One of my binge worthy picks on Netflix is a comedy social commentary show called Patriot Act with Hasan Minhaj. It’s funny, relevant and smart. And in a recent episode the topic was hype. The focus was how the fashion industry uses hype to make billions of dollars. Hype is one of the strongest forces in modern commerce. From sneakers to purses; phones to cars, and yes diabetes management. Hype is when branding and marketing create buzz and bring a lot of attention to a product. Hype pushes the value of a product up by making more people want it. We can buy sneakers for $20, but because of hype we will also spend $200. There is no real difference between the two sneakers except hype. Hype builds through two routes, the public and the “buyers”. When Nike comes out with a new Jordan sneaker they put a lot of resources into social media and marketing, building anticipation. Anticipation drives up demand and gives the public the perception that the sneakers they are buying have a greater monetary value. This is how a sneaker that costs $15 to produce sells for $200. A second piece of the hype machine is buyers. Stores are courted by companies to sell their products. Nike gives stores better prices on their products so that the stores can make more money with markups. The more marketing Nike does, the more stores want their products because they can mark them up even higher.Meanwhile, the stores become places people want to shot because they carry recognizable brands like Nike. Hype makes Nike a brand worth in excess of 20 billion dollars!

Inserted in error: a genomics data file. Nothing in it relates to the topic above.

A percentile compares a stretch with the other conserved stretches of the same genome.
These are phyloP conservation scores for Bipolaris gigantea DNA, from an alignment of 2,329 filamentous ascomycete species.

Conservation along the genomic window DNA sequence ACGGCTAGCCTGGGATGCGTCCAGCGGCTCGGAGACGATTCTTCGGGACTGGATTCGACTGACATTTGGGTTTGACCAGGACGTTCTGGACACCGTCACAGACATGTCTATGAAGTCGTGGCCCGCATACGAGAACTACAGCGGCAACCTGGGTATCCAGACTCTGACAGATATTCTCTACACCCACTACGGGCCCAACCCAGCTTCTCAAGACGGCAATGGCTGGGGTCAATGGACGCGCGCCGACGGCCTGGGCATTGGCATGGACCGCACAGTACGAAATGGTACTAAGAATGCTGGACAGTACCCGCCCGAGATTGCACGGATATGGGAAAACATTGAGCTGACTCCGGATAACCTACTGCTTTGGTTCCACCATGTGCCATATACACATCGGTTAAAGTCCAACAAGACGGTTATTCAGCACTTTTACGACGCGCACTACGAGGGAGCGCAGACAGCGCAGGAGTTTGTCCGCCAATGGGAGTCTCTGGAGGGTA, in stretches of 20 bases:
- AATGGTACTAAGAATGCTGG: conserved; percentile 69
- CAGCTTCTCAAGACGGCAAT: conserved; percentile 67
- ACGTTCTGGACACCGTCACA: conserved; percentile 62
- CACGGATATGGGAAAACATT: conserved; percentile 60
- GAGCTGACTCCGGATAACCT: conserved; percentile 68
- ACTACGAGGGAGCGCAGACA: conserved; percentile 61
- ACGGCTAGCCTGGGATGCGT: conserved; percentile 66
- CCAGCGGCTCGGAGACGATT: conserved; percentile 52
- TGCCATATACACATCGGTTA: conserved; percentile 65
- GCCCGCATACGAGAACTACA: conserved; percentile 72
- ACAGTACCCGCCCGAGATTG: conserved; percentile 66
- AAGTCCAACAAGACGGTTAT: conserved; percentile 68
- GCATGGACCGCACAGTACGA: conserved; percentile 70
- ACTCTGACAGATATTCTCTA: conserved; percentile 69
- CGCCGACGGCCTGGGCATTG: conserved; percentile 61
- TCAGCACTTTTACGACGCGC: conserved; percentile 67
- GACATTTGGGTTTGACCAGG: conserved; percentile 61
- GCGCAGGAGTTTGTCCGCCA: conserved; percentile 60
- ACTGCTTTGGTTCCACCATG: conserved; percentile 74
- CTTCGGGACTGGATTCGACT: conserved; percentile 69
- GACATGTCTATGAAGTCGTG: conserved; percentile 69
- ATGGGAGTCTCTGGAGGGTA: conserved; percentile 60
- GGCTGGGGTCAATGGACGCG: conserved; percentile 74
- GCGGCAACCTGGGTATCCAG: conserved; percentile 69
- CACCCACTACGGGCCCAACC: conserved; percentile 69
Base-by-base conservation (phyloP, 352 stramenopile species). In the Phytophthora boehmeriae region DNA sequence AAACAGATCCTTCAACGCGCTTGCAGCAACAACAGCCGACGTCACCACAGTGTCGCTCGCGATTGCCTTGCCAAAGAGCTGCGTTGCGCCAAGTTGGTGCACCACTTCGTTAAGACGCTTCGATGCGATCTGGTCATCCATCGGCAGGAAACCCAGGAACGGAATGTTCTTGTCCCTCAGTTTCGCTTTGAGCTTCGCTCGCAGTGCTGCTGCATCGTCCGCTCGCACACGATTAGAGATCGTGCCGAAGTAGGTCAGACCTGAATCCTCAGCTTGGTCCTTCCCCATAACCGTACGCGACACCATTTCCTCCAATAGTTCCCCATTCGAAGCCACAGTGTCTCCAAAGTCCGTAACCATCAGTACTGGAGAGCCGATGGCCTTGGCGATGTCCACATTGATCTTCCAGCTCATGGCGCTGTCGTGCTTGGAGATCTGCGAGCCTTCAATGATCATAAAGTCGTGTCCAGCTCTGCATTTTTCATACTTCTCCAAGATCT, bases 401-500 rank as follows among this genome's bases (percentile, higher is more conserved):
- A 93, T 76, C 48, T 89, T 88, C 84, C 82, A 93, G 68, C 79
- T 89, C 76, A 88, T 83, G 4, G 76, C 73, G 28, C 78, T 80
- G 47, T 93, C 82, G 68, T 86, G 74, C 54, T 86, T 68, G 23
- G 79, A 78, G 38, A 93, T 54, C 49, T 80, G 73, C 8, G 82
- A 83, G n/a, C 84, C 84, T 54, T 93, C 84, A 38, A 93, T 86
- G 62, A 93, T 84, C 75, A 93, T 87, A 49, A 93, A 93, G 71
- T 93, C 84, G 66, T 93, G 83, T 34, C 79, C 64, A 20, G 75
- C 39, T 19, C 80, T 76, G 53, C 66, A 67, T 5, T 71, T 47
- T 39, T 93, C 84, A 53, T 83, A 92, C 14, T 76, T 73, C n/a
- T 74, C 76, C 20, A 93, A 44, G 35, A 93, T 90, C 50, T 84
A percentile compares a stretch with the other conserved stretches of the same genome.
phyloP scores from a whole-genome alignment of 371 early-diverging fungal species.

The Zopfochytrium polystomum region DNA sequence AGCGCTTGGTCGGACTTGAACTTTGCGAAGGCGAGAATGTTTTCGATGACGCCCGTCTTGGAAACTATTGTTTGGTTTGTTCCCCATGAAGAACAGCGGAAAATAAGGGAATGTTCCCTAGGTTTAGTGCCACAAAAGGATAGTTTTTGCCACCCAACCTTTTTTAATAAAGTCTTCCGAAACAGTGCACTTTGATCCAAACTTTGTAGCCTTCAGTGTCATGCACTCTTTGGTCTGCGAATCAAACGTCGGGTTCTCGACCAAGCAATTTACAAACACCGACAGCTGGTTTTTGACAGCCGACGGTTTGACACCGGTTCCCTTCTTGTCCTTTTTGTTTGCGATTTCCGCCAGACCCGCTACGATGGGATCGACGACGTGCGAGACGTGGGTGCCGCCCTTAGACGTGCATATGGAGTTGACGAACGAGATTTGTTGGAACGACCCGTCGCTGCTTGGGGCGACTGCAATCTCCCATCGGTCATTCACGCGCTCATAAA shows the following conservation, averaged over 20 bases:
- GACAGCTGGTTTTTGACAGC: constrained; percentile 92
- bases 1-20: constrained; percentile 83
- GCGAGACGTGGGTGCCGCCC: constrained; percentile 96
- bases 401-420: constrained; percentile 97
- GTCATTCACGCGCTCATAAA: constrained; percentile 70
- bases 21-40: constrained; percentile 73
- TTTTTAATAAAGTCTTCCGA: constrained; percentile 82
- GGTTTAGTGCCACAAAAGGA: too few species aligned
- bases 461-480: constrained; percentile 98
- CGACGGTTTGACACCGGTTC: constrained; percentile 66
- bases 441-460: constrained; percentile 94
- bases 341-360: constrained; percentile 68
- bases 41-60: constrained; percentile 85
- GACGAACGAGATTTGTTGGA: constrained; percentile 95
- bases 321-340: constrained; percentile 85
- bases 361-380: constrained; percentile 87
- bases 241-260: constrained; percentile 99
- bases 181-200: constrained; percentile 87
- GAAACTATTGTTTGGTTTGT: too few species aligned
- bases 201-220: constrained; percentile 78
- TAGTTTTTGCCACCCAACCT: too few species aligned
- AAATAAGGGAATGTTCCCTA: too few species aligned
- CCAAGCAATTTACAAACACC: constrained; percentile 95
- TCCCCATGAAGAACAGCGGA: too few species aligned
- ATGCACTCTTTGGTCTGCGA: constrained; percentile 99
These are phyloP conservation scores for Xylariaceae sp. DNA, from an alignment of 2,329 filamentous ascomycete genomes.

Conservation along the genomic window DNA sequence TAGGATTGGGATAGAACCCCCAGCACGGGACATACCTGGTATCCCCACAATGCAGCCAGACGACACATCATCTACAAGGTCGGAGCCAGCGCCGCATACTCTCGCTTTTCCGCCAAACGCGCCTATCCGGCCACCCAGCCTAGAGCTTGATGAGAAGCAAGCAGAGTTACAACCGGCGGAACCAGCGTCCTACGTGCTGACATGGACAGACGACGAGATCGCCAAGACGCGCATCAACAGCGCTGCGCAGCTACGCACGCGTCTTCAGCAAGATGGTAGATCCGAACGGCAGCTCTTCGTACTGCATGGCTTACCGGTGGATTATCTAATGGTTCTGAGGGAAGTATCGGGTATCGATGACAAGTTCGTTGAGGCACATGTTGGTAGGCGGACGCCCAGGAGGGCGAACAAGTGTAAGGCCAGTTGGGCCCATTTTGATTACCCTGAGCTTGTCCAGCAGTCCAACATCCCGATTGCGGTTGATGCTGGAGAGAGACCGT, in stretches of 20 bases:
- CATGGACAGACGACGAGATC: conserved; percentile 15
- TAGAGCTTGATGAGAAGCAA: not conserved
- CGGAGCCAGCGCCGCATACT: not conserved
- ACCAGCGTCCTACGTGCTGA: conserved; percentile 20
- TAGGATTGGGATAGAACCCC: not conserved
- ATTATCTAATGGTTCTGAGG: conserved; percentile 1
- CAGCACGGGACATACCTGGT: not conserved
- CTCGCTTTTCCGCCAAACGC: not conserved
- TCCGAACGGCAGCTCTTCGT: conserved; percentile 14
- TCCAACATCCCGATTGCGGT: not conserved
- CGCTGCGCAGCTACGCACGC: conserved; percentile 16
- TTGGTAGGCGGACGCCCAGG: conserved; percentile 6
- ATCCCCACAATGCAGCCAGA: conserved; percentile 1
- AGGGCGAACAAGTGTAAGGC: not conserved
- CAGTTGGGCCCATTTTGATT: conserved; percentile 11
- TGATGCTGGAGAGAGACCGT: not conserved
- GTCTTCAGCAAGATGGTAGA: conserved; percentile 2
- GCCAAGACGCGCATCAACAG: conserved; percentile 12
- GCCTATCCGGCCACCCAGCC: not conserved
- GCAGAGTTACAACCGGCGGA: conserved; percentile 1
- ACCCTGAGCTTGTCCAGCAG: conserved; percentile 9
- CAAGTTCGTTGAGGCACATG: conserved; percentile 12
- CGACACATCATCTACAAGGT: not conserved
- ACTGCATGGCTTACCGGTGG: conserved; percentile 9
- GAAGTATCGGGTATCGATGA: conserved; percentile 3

So what does media hype have to do with our diabetes management?
No one can watch television for long these days without seeing advertising for diabetes medications. Pharmaceuticals companies have massive marketing budgets. From sponsoring events to tv commercials and print adds, pharmaceuticals companies are building hype! Diabetes technologies companies go even further in working the hype machine. New products are promoted years ahead of their release, raising anticipation. With the recent release of hybrid closed loop insulin pump programs we heard hype like “artificial pancreas”, “won’t have to think about diabetes” and “making diabetes management easy” if those aren’t some seriously over blown hype I’m not sure what is! When I was a kid we were sold that wearing Jordans made you “like Mike” but sneakers never gave me a decent layup (full disclosure, neither did hours of practice, but education and practice have given me mad management skills)! From sleek print adds and flashy websites to massive sales forces and huge social media blitzes technologies and pharma companies depend on hype to dive up sales.
Pharma also has its own version of store buyers. These are physicians and to a greater extent insurance companies. Pharma companies spend a lot of resources marketing their products to prescribers. Any prescriber’s office has multiple sales representatives, or as they are called in the industry clinical managers and clinician educators, each week. The official purpose of these visits is to teach prescribers about medications and technologies, but in reality the goal is to increase visibility of products to increase prescription rates with those prescribers. This is no different from Supreme slapping its label on everything and anything. Psychologically we assign trust and cache to brands that we see frequently. It is assumed that a product that everyone knows is the better product, so companies work very hard to make sure that their names and logos are part of our routine experiences.